7. Clay,

    I skied in Niseko for two weeks in January 2013, and I was on the DPS 112RP at 178cm and Dynafit bindings and skied with Dynafit ZZero carbon boots. I’m 5’5″ and 140 lbs and I thought that the ski was great for the powder and everything else.

    It was very cold there, about 5 degrees Fahrenheit. But it is still a Maritime snowpack, just like Valdez, so the snow is cold, but still high in water content and sticky. That is what makes the amazing pillows of snow.

    I saw lots of DPS skis there, and many tele markers. And I even ran into the Australian DPS rep there. But I don’t think you need a super fat ski. If you stick to the resorts, the pow gets skied out quickly, so a ski that can also do the skied out stuff makes for a better day.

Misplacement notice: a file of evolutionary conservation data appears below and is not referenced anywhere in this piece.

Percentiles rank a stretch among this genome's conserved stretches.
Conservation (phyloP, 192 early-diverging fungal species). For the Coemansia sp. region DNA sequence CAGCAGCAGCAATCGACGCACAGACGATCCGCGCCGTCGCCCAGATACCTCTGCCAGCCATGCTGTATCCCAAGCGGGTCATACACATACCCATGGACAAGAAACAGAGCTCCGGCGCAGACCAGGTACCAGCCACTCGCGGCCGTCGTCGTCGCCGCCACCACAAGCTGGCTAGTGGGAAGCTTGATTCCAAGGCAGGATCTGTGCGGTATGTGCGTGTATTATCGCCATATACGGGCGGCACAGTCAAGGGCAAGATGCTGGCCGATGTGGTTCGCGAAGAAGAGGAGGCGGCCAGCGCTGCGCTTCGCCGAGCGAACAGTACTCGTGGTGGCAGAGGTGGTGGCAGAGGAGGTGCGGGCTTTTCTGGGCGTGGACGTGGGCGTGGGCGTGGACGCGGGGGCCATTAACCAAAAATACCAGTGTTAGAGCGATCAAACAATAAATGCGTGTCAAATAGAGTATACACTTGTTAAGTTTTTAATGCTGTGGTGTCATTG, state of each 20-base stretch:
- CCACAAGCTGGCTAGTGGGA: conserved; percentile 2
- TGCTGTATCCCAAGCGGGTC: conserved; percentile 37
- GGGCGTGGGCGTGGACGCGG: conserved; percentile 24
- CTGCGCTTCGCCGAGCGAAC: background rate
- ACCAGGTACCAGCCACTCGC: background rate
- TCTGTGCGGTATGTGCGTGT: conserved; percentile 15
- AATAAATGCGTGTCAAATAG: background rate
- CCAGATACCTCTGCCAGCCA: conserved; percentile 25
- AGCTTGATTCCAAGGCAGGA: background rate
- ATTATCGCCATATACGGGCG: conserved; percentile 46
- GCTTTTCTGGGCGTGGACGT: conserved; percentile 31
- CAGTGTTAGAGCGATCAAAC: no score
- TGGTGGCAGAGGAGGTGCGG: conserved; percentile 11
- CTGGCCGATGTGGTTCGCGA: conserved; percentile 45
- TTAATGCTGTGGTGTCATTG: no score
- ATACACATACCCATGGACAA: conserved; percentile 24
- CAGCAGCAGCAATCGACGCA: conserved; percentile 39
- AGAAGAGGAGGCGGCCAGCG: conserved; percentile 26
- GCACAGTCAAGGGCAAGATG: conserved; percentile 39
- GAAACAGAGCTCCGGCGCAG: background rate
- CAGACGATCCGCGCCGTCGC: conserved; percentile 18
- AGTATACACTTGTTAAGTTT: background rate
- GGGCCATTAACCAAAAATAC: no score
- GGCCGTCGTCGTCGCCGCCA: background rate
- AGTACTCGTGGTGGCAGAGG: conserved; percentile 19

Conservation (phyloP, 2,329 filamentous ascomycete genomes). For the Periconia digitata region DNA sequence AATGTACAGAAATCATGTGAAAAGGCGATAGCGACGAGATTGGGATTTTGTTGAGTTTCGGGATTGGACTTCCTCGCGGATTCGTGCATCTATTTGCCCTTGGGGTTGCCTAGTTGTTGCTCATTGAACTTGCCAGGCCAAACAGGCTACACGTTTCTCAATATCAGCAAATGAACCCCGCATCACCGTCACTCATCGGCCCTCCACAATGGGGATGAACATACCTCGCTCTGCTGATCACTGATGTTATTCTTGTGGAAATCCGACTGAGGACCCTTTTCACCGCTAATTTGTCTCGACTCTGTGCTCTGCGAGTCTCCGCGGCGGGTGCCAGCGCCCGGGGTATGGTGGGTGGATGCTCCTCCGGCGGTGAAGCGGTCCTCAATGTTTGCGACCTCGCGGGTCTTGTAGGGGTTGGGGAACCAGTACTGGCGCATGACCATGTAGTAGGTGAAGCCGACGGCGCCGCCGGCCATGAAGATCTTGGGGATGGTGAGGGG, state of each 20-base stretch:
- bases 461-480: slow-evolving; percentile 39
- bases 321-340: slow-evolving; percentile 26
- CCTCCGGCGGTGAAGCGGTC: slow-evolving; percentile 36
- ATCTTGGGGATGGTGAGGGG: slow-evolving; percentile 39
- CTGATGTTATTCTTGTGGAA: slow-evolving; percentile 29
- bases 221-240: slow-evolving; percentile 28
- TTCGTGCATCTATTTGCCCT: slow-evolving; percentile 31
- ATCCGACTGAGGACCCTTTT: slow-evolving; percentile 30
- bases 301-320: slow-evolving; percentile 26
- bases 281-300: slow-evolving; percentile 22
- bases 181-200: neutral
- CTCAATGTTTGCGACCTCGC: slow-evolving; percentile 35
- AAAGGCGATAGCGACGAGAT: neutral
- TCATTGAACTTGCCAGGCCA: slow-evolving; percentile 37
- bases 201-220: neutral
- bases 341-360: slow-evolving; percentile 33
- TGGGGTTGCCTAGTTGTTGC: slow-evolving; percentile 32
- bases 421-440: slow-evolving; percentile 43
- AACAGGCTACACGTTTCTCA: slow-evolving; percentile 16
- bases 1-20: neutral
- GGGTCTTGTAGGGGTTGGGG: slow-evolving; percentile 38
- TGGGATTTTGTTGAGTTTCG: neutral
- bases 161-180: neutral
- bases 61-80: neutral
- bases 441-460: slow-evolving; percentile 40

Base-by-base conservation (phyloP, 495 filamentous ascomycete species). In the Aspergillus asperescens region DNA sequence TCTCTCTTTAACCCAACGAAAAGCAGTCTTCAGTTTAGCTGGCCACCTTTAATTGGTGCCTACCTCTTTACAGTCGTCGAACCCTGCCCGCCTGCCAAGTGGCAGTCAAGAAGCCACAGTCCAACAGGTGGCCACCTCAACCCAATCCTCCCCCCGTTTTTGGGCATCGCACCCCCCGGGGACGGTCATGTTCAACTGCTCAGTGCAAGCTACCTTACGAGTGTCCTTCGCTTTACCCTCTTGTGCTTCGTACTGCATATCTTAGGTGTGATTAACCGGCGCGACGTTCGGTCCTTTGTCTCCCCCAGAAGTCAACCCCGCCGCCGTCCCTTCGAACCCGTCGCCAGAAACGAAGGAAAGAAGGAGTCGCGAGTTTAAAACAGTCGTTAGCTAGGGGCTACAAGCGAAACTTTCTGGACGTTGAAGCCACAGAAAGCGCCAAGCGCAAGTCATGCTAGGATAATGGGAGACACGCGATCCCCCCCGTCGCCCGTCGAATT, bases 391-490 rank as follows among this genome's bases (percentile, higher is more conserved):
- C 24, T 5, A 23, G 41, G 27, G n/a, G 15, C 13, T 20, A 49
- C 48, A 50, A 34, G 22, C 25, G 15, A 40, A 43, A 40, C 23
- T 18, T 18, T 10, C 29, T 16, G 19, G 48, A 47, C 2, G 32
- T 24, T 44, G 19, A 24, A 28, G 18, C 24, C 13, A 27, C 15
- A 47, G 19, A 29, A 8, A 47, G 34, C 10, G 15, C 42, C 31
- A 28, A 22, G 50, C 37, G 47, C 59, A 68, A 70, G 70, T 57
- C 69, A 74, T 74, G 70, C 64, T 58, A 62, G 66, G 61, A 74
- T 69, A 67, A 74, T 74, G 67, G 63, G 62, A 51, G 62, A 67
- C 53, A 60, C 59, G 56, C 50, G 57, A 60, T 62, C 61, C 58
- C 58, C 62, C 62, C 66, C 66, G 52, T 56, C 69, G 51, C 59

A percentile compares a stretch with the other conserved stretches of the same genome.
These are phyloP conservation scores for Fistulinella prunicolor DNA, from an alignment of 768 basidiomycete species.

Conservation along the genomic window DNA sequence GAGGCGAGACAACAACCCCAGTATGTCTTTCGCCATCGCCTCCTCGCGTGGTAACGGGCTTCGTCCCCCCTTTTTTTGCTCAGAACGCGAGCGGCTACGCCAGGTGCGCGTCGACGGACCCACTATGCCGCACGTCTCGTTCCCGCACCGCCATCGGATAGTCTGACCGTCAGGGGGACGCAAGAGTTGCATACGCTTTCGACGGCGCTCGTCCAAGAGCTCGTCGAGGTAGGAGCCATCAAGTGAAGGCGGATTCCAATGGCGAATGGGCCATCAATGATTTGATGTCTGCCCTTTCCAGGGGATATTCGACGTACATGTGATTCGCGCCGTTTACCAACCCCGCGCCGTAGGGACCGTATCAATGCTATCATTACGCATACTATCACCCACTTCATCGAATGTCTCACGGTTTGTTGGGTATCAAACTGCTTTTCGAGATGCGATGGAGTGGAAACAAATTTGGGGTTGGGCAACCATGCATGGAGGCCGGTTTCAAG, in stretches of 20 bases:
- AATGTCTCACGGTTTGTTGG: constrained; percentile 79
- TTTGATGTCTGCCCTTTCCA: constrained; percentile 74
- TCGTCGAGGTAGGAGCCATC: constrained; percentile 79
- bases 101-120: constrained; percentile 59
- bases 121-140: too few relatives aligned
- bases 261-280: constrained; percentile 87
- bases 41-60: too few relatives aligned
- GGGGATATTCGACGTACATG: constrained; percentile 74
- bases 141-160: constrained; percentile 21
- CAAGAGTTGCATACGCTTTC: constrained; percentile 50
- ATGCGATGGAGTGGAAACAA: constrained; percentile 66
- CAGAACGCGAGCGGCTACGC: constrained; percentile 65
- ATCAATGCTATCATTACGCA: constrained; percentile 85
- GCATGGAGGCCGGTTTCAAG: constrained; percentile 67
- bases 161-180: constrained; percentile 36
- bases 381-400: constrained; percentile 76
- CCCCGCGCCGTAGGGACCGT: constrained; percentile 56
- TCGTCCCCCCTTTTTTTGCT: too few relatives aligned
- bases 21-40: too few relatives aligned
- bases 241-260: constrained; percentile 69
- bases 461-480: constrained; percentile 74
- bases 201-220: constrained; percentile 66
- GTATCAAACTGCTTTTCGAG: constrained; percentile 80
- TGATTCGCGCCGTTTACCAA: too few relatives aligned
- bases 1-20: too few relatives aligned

8. A question on sizing.

    I’m 5’10” 180 lbs. Competent advanced to expert skier, but not rad by any means. I ski fast in good snow, but dial it back in variable conditions. Only small airs here and there.

    Looking for a pow ski that is a bit different. Right now I have 184 112 Wailer RPs mounted tech that I use for pow touring. I have some 186 Volkl Ones mounted alpine that I use at the resort for fresh snow. Happy with both (and keeping both), just looking to try something different.

    I was thinking of adding a 138 to the quiver. It is sufficiently different from the above 2 skis that I don’t think there would be too much overlap.